In order to protect his mother’s assets, Robert sought conservatorship. He also hired trained caregivers for custodial care. Yet the aggravations continued. One day Elvira tried to push an aide down the stairs. Then there was combativeness, incontinence, and feces around the house. Time came for Robert to place her in a nursing home nearby, for $4,000 a month. On the attorney’s advice, Robert sold his mother’s home and put her cash assets into annuities and certificates of deposit. Even though this arrangement has entailed a lot of record-keeping and reporting, he believes the advice has helped keep Elvira comfortable and prolong her life.

For all of Robert’s attentive care, however, his stress built up to near explosion. He fell prey to muscle spasms around the heart and severe tension headaches; then his union went on strike. His doctor put him on tranquilizers to control anxiety because he felt he was deteriorating along with his mother.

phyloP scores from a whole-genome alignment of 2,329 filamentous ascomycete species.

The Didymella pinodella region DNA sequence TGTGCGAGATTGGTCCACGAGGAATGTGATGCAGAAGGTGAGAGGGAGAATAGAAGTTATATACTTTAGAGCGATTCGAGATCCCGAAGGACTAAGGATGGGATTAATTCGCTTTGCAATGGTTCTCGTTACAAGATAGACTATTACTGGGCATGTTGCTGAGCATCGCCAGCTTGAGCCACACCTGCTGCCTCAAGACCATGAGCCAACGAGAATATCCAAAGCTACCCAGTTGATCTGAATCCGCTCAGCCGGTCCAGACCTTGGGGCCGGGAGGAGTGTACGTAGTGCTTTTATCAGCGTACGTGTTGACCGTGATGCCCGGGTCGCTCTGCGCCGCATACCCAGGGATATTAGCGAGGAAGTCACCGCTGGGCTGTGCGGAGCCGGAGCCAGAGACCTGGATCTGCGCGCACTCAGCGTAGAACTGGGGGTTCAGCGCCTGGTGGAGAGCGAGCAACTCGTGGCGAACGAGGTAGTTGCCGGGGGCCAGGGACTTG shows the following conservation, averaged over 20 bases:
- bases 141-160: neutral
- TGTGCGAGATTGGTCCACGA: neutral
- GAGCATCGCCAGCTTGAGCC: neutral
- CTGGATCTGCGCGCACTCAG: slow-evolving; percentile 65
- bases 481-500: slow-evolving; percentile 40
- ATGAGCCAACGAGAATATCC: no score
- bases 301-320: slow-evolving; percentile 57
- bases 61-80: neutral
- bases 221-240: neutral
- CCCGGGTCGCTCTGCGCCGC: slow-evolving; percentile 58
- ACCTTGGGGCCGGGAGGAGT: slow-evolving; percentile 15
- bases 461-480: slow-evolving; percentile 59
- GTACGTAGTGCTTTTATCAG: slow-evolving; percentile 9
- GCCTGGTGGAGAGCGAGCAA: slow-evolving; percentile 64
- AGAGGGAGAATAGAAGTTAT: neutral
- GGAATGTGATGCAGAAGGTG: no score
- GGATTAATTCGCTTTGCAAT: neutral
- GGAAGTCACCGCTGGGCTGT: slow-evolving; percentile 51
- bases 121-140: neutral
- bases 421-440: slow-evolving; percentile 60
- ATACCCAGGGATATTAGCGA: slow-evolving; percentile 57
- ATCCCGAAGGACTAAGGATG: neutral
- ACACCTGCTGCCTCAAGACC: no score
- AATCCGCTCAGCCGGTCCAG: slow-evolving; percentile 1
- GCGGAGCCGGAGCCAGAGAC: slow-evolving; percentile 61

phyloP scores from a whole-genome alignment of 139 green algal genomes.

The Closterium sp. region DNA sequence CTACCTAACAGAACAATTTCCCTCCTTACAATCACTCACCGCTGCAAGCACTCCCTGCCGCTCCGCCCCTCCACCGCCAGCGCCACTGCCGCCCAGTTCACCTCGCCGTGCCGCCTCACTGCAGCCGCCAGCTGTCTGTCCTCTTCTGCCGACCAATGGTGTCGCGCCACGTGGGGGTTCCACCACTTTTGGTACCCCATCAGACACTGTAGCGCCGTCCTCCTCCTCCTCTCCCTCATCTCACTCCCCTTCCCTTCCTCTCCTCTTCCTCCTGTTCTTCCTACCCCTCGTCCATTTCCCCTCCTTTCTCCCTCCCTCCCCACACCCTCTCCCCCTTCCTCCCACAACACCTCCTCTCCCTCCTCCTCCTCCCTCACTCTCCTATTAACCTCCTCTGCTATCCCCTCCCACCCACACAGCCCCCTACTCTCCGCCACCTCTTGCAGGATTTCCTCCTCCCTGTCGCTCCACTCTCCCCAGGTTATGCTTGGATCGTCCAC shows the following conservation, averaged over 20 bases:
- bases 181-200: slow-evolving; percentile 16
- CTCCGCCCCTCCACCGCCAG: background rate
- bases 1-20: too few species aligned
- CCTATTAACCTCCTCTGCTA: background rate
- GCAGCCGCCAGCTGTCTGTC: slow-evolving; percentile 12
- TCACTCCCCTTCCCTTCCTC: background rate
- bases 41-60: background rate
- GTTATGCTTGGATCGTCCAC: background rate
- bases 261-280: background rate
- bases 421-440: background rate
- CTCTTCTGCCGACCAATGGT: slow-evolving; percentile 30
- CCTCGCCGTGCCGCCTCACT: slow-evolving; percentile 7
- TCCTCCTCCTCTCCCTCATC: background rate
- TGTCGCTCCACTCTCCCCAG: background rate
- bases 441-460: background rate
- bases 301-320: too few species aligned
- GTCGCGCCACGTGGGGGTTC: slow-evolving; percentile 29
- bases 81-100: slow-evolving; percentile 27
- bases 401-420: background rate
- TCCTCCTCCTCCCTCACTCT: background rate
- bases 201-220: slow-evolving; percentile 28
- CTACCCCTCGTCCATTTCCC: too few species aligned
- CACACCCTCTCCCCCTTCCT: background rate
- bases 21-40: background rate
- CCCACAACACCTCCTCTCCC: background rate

Beth Witrogen McLeod

Reprinted with permission, all rights reserved. From “Caregiving: The Spiritual Journey of Love, Loss, and Renewal,”
John Wiley & Sons. From Chapter 10.


  • Beth Witrogen McLeod is an author, journalist, speaker and consultant on caregiving, end-of-life issues and renewal at midlife, especially for women. She is a double Pulitzer Prize nominee, and has won many national and regional awards for her work. She has written for Good Housekeeping, SELF, Family Circle, and The Wall Street Journal, among others. Her latest book is Caregiving: The Spiritual Journey of Love, Loss, and Renewal